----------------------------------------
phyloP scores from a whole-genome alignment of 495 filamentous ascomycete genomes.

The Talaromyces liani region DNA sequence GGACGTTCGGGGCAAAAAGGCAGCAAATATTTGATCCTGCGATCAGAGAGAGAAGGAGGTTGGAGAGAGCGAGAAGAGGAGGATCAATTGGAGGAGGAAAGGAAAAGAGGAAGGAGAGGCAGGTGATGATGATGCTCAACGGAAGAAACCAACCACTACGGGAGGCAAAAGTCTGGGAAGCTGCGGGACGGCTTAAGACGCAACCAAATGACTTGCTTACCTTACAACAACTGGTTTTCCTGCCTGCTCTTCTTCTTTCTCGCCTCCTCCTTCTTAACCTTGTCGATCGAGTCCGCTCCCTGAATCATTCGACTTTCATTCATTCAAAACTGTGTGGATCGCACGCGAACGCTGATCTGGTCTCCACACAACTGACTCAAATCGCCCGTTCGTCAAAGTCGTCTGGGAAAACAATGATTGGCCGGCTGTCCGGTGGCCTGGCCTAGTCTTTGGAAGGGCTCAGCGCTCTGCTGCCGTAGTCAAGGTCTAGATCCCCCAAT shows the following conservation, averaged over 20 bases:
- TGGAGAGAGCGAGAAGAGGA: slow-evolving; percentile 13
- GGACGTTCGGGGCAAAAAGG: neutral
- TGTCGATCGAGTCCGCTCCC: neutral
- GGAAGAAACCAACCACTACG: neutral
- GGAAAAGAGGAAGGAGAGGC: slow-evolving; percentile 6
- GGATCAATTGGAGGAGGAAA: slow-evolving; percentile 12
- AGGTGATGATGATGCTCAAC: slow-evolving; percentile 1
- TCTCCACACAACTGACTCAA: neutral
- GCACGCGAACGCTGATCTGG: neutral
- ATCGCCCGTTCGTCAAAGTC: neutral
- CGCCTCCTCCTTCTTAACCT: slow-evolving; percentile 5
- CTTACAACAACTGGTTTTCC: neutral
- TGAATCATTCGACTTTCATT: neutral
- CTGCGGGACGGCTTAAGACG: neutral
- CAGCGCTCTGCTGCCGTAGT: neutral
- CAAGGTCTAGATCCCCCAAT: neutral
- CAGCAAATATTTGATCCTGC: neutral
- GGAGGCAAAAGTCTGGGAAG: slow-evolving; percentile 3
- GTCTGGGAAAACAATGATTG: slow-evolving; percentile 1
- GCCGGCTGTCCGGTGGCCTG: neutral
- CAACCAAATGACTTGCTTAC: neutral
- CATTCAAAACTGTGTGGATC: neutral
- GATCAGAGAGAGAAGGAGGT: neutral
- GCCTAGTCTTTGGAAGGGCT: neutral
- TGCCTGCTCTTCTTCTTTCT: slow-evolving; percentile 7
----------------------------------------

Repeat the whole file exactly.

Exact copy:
phyloP scores from a whole-genome alignment of 495 filamentous ascomycete genomes.

The Talaromyces liani region DNA sequence GGACGTTCGGGGCAAAAAGGCAGCAAATATTTGATCCTGCGATCAGAGAGAGAAGGAGGTTGGAGAGAGCGAGAAGAGGAGGATCAATTGGAGGAGGAAAGGAAAAGAGGAAGGAGAGGCAGGTGATGATGATGCTCAACGGAAGAAACCAACCACTACGGGAGGCAAAAGTCTGGGAAGCTGCGGGACGGCTTAAGACGCAACCAAATGACTTGCTTACCTTACAACAACTGGTTTTCCTGCCTGCTCTTCTTCTTTCTCGCCTCCTCCTTCTTAACCTTGTCGATCGAGTCCGCTCCCTGAATCATTCGACTTTCATTCATTCAAAACTGTGTGGATCGCACGCGAACGCTGATCTGGTCTCCACACAACTGACTCAAATCGCCCGTTCGTCAAAGTCGTCTGGGAAAACAATGATTGGCCGGCTGTCCGGTGGCCTGGCCTAGTCTTTGGAAGGGCTCAGCGCTCTGCTGCCGTAGTCAAGGTCTAGATCCCCCAAT shows the following conservation, averaged over 20 bases:
- TGGAGAGAGCGAGAAGAGGA: slow-evolving; percentile 13
- GGACGTTCGGGGCAAAAAGG: neutral
- TGTCGATCGAGTCCGCTCCC: neutral
- GGAAGAAACCAACCACTACG: neutral
- GGAAAAGAGGAAGGAGAGGC: slow-evolving; percentile 6
- GGATCAATTGGAGGAGGAAA: slow-evolving; percentile 12
- AGGTGATGATGATGCTCAAC: slow-evolving; percentile 1
- TCTCCACACAACTGACTCAA: neutral
- GCACGCGAACGCTGATCTGG: neutral
- ATCGCCCGTTCGTCAAAGTC: neutral
- CGCCTCCTCCTTCTTAACCT: slow-evolving; percentile 5
- CTTACAACAACTGGTTTTCC: neutral
- TGAATCATTCGACTTTCATT: neutral
- CTGCGGGACGGCTTAAGACG: neutral
- CAGCGCTCTGCTGCCGTAGT: neutral
- CAAGGTCTAGATCCCCCAAT: neutral
- CAGCAAATATTTGATCCTGC: neutral
- GGAGGCAAAAGTCTGGGAAG: slow-evolving; percentile 3
- GTCTGGGAAAACAATGATTG: slow-evolving; percentile 1
- GCCGGCTGTCCGGTGGCCTG: neutral
- CAACCAAATGACTTGCTTAC: neutral
- CATTCAAAACTGTGTGGATC: neutral
- GATCAGAGAGAGAAGGAGGT: neutral
- GCCTAGTCTTTGGAAGGGCT: neutral
- TGCCTGCTCTTCTTCTTTCT: slow-evolving; percentile 7